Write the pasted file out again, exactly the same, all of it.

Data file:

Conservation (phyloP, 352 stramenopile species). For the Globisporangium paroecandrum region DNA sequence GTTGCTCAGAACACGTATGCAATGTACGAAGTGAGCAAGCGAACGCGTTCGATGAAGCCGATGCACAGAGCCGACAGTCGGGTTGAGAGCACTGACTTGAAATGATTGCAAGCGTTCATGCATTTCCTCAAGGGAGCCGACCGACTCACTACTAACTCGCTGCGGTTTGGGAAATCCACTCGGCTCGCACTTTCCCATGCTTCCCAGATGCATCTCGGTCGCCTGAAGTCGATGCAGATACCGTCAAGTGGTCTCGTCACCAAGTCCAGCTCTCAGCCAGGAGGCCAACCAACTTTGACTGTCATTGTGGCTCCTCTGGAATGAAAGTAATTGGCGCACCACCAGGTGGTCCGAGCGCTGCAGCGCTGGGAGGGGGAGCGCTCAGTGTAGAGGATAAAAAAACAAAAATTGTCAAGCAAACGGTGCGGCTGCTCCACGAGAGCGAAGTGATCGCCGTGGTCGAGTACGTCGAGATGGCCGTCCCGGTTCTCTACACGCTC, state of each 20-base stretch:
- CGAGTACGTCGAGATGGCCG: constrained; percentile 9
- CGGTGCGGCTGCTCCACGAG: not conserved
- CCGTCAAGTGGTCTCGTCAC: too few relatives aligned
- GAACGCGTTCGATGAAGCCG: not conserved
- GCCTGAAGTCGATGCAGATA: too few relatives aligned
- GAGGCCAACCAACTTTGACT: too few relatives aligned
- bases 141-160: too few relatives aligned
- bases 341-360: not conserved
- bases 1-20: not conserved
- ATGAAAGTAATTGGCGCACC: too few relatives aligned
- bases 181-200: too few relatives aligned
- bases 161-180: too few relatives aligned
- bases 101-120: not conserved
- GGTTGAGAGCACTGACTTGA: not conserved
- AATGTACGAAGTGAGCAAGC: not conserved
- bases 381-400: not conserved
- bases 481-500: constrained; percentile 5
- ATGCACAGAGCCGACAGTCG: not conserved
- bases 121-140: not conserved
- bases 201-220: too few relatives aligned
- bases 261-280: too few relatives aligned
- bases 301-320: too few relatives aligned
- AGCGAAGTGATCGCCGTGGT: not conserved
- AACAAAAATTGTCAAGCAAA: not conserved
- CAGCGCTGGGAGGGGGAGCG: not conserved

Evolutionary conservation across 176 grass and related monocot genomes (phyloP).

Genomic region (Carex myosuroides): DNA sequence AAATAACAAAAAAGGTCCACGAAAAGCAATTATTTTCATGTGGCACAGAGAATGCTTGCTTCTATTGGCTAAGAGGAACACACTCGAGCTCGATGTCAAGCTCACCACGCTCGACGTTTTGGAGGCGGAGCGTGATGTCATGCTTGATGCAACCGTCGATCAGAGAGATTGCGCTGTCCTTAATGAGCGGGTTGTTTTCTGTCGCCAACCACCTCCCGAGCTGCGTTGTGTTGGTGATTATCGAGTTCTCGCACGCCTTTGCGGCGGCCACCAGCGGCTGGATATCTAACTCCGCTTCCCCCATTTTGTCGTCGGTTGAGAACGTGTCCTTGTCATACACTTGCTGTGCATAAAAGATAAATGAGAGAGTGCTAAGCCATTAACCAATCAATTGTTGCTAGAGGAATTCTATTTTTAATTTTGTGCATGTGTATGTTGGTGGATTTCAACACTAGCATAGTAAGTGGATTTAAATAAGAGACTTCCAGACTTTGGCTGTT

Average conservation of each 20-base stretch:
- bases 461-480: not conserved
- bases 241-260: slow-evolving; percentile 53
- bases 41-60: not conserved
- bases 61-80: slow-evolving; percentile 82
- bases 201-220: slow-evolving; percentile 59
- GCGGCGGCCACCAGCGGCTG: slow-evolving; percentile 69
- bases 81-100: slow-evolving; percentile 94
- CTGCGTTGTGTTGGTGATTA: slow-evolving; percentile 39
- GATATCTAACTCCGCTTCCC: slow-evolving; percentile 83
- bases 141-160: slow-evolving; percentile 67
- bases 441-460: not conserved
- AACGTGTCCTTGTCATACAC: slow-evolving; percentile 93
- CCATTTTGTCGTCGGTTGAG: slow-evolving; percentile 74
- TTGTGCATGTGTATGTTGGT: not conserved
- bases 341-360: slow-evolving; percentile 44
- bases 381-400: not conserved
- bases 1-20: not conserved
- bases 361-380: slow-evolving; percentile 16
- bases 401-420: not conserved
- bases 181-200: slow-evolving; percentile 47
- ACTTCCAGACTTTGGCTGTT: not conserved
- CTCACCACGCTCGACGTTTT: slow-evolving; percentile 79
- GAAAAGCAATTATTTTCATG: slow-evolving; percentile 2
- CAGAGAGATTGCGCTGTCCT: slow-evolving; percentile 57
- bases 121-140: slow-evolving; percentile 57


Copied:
Conservation (phyloP, 352 stramenopile species). For the Globisporangium paroecandrum region DNA sequence GTTGCTCAGAACACGTATGCAATGTACGAAGTGAGCAAGCGAACGCGTTCGATGAAGCCGATGCACAGAGCCGACAGTCGGGTTGAGAGCACTGACTTGAAATGATTGCAAGCGTTCATGCATTTCCTCAAGGGAGCCGACCGACTCACTACTAACTCGCTGCGGTTTGGGAAATCCACTCGGCTCGCACTTTCCCATGCTTCCCAGATGCATCTCGGTCGCCTGAAGTCGATGCAGATACCGTCAAGTGGTCTCGTCACCAAGTCCAGCTCTCAGCCAGGAGGCCAACCAACTTTGACTGTCATTGTGGCTCCTCTGGAATGAAAGTAATTGGCGCACCACCAGGTGGTCCGAGCGCTGCAGCGCTGGGAGGGGGAGCGCTCAGTGTAGAGGATAAAAAAACAAAAATTGTCAAGCAAACGGTGCGGCTGCTCCACGAGAGCGAAGTGATCGCCGTGGTCGAGTACGTCGAGATGGCCGTCCCGGTTCTCTACACGCTC, state of each 20-base stretch:
- CGAGTACGTCGAGATGGCCG: constrained; percentile 9
- CGGTGCGGCTGCTCCACGAG: not conserved
- CCGTCAAGTGGTCTCGTCAC: too few relatives aligned
- GAACGCGTTCGATGAAGCCG: not conserved
- GCCTGAAGTCGATGCAGATA: too few relatives aligned
- GAGGCCAACCAACTTTGACT: too few relatives aligned
- bases 141-160: too few relatives aligned
- bases 341-360: not conserved
- bases 1-20: not conserved
- ATGAAAGTAATTGGCGCACC: too few relatives aligned
- bases 181-200: too few relatives aligned
- bases 161-180: too few relatives aligned
- bases 101-120: not conserved
- GGTTGAGAGCACTGACTTGA: not conserved
- AATGTACGAAGTGAGCAAGC: not conserved
- bases 381-400: not conserved
- bases 481-500: constrained; percentile 5
- ATGCACAGAGCCGACAGTCG: not conserved
- bases 121-140: not conserved
- bases 201-220: too few relatives aligned
- bases 261-280: too few relatives aligned
- bases 301-320: too few relatives aligned
- AGCGAAGTGATCGCCGTGGT: not conserved
- AACAAAAATTGTCAAGCAAA: not conserved
- CAGCGCTGGGAGGGGGAGCG: not conserved

Evolutionary conservation across 176 grass and related monocot genomes (phyloP).

Genomic region (Carex myosuroides): DNA sequence AAATAACAAAAAAGGTCCACGAAAAGCAATTATTTTCATGTGGCACAGAGAATGCTTGCTTCTATTGGCTAAGAGGAACACACTCGAGCTCGATGTCAAGCTCACCACGCTCGACGTTTTGGAGGCGGAGCGTGATGTCATGCTTGATGCAACCGTCGATCAGAGAGATTGCGCTGTCCTTAATGAGCGGGTTGTTTTCTGTCGCCAACCACCTCCCGAGCTGCGTTGTGTTGGTGATTATCGAGTTCTCGCACGCCTTTGCGGCGGCCACCAGCGGCTGGATATCTAACTCCGCTTCCCCCATTTTGTCGTCGGTTGAGAACGTGTCCTTGTCATACACTTGCTGTGCATAAAAGATAAATGAGAGAGTGCTAAGCCATTAACCAATCAATTGTTGCTAGAGGAATTCTATTTTTAATTTTGTGCATGTGTATGTTGGTGGATTTCAACACTAGCATAGTAAGTGGATTTAAATAAGAGACTTCCAGACTTTGGCTGTT

Average conservation of each 20-base stretch:
- bases 461-480: not conserved
- bases 241-260: slow-evolving; percentile 53
- bases 41-60: not conserved
- bases 61-80: slow-evolving; percentile 82
- bases 201-220: slow-evolving; percentile 59
- GCGGCGGCCACCAGCGGCTG: slow-evolving; percentile 69
- bases 81-100: slow-evolving; percentile 94
- CTGCGTTGTGTTGGTGATTA: slow-evolving; percentile 39
- GATATCTAACTCCGCTTCCC: slow-evolving; percentile 83
- bases 141-160: slow-evolving; percentile 67
- bases 441-460: not conserved
- AACGTGTCCTTGTCATACAC: slow-evolving; percentile 93
- CCATTTTGTCGTCGGTTGAG: slow-evolving; percentile 74
- TTGTGCATGTGTATGTTGGT: not conserved
- bases 341-360: slow-evolving; percentile 44
- bases 381-400: not conserved
- bases 1-20: not conserved
- bases 361-380: slow-evolving; percentile 16
- bases 401-420: not conserved
- bases 181-200: slow-evolving; percentile 47
- ACTTCCAGACTTTGGCTGTT: not conserved
- CTCACCACGCTCGACGTTTT: slow-evolving; percentile 79
- GAAAAGCAATTATTTTCATG: slow-evolving; percentile 2
- CAGAGAGATTGCGCTGTCCT: slow-evolving; percentile 57
- bases 121-140: slow-evolving; percentile 57